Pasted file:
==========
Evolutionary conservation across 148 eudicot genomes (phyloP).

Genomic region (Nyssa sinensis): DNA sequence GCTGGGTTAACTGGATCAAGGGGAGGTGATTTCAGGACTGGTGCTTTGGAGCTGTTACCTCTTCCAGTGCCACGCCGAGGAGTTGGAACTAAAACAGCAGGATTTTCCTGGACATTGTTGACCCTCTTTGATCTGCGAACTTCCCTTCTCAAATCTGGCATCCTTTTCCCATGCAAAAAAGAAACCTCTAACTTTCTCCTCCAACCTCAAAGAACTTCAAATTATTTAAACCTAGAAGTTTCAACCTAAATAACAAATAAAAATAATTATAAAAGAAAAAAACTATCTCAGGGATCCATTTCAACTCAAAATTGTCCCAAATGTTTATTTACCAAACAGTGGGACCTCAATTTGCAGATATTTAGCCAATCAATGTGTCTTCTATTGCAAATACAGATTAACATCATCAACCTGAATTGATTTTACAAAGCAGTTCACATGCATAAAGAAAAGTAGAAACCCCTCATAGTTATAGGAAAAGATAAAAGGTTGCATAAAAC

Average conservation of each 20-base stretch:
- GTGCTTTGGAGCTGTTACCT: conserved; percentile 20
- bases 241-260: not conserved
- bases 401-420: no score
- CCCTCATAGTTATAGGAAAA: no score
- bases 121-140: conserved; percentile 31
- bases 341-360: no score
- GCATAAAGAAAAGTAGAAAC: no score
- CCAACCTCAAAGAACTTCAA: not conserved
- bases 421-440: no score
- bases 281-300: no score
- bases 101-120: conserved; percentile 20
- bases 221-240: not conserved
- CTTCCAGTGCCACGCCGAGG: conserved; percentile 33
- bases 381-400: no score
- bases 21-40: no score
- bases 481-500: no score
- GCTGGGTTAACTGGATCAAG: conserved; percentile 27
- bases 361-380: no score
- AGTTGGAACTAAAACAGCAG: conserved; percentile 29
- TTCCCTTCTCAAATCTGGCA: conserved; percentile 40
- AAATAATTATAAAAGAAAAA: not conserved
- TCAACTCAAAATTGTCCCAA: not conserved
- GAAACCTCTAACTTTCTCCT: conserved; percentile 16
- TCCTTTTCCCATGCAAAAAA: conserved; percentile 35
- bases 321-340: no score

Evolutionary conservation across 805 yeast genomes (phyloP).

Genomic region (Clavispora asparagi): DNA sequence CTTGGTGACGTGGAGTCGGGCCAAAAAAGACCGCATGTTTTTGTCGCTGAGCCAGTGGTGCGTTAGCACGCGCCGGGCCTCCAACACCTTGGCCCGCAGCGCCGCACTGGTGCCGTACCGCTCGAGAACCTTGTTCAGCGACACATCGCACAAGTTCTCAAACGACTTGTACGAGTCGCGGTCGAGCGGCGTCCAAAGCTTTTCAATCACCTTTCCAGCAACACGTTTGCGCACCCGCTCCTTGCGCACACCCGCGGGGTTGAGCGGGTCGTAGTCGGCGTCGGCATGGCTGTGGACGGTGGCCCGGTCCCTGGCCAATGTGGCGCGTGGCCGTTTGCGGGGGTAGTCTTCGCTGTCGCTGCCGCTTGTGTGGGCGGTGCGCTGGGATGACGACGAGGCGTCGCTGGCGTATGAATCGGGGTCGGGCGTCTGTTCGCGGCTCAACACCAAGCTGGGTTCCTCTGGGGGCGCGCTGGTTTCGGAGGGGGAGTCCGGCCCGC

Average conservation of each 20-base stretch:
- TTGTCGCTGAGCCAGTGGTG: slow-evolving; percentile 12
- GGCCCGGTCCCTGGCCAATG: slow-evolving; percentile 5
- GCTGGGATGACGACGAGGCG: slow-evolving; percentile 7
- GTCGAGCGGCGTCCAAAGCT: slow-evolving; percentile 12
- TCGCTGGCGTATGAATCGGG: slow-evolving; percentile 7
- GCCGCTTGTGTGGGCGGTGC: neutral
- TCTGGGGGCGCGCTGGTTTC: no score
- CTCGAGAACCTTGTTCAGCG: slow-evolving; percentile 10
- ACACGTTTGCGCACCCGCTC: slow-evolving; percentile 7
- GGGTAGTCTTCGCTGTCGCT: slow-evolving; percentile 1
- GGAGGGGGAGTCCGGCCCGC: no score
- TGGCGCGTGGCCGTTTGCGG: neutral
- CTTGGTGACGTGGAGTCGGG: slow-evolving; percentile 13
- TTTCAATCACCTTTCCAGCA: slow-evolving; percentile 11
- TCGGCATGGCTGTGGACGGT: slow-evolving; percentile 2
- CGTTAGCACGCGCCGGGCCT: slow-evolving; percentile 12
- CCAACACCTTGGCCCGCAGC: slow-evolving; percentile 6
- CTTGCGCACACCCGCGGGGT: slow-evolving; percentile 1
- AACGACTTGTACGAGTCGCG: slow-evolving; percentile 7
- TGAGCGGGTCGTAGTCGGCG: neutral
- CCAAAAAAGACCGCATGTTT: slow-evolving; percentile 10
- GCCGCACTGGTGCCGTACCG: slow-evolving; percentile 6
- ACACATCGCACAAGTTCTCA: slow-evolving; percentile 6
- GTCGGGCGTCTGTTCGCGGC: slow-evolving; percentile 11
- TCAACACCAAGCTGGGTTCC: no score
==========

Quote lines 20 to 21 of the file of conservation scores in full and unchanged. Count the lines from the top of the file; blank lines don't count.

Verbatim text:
- GCTGGGTTAACTGGATCAAG: conserved; percentile 27
- bases 361-380: no score